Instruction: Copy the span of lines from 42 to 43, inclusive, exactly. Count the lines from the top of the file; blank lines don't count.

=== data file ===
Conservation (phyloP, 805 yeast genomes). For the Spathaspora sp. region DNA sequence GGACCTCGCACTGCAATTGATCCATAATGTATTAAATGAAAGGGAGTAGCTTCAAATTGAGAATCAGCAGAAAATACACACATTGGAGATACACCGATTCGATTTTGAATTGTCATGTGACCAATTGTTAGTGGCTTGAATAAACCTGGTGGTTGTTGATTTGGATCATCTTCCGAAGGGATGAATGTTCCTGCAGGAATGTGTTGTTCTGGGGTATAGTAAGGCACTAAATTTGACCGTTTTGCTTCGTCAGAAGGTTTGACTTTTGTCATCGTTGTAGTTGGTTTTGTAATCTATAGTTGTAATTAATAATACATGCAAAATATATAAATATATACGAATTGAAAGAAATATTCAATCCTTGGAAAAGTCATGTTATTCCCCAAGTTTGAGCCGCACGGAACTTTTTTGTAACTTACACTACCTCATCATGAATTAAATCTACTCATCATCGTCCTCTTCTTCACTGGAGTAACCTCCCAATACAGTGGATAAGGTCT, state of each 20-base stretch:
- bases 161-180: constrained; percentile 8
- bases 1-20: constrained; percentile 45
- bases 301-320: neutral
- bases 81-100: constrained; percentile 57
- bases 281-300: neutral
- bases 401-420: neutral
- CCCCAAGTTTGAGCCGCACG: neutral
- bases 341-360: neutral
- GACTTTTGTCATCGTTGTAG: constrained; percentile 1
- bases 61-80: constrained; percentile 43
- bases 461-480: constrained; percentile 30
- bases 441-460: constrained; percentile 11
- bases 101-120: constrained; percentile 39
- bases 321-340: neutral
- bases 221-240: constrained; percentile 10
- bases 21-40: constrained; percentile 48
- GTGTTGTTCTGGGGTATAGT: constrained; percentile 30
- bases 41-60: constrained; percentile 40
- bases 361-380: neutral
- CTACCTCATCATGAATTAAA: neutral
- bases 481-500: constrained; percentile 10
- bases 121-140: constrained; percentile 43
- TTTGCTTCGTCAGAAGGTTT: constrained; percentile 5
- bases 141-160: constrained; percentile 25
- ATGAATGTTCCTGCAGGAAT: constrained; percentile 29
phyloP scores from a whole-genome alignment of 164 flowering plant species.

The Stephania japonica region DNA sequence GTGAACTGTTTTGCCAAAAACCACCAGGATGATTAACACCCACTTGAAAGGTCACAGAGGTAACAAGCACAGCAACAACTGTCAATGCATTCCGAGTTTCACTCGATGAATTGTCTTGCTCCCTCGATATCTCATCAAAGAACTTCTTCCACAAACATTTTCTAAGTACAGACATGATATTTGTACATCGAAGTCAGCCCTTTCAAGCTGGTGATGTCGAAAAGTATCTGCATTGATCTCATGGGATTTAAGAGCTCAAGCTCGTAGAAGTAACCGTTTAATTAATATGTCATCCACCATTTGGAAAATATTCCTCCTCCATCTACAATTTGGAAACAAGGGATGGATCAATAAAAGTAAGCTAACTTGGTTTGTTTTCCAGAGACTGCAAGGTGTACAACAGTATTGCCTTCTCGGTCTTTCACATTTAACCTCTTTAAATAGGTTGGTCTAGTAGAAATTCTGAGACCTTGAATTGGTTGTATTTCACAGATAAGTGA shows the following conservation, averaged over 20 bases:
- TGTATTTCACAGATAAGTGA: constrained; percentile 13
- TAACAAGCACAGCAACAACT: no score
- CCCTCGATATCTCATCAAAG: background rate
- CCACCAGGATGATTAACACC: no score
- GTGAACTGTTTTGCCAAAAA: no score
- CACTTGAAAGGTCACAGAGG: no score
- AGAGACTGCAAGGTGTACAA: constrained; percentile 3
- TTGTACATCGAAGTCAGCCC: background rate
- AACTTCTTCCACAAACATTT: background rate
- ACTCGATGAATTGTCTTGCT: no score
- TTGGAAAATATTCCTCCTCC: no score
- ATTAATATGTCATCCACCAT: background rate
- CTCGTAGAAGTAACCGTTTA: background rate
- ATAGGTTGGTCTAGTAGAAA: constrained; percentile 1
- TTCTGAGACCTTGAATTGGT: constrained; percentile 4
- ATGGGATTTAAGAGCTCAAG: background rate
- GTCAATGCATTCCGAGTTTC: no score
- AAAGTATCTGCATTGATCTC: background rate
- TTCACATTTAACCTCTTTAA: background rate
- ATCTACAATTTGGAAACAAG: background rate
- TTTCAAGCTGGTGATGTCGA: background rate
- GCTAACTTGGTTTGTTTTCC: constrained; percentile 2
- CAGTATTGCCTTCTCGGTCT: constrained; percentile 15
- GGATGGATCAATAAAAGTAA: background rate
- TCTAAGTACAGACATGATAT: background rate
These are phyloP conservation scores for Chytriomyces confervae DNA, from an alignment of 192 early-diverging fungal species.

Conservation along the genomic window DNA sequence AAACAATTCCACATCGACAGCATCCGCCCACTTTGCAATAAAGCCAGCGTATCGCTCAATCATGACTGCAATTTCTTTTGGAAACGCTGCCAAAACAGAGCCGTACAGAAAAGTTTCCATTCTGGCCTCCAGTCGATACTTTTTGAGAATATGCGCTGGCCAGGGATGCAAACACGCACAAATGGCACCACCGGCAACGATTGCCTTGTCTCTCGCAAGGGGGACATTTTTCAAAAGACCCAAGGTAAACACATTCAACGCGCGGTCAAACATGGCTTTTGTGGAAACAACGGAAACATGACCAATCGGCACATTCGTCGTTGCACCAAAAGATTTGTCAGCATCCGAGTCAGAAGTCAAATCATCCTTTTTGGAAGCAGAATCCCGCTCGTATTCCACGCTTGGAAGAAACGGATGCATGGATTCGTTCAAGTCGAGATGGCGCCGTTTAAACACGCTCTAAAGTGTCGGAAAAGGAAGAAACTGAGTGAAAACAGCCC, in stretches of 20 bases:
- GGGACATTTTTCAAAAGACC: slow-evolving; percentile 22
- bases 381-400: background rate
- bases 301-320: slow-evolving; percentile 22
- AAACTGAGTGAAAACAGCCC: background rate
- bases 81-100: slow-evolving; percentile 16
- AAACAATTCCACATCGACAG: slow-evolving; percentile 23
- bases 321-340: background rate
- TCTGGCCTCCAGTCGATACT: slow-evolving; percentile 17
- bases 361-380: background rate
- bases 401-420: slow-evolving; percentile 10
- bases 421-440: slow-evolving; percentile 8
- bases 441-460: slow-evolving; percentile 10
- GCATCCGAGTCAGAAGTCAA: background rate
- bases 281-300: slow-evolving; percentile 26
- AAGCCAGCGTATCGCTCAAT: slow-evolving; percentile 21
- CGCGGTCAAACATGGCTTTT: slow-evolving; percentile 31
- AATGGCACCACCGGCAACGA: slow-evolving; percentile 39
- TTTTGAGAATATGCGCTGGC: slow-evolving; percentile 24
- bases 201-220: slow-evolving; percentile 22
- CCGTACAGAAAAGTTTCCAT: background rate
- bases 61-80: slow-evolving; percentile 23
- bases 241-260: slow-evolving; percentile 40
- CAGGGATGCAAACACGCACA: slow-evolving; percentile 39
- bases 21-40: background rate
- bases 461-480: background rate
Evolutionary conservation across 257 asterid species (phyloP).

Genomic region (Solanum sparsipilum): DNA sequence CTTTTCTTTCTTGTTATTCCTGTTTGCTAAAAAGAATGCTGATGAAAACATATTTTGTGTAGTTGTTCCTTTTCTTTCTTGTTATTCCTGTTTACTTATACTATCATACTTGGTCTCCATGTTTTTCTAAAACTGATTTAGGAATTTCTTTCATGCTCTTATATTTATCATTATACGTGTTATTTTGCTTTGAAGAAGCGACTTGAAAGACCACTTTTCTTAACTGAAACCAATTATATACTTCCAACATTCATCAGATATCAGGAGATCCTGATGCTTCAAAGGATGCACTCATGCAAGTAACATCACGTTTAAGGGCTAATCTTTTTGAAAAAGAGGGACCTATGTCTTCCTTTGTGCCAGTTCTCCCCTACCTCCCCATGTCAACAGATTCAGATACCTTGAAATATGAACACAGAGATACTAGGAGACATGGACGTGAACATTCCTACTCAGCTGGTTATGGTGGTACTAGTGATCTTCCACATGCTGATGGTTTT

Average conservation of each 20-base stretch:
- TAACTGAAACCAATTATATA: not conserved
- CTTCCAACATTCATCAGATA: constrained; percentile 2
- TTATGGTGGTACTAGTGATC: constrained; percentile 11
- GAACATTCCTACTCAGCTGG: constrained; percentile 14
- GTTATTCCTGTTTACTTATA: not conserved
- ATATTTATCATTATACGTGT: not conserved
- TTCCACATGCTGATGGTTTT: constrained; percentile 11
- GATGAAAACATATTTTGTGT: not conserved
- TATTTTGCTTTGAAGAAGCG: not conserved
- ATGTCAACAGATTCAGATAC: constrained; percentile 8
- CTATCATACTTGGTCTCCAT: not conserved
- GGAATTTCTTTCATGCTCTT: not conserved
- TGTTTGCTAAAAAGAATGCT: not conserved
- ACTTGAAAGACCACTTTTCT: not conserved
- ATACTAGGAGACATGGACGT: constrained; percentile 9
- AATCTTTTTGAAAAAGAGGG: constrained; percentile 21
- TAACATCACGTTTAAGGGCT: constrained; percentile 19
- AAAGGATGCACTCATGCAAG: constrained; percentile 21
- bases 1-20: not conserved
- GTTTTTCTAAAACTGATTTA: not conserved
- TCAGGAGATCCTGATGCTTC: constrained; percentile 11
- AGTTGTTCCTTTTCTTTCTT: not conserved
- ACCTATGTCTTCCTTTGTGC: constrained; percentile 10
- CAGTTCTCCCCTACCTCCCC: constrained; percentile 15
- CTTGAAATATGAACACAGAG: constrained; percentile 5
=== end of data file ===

- ATAGGTTGGTCTAGTAGAAA: constrained; percentile 1
- TTCTGAGACCTTGAATTGGT: constrained; percentile 4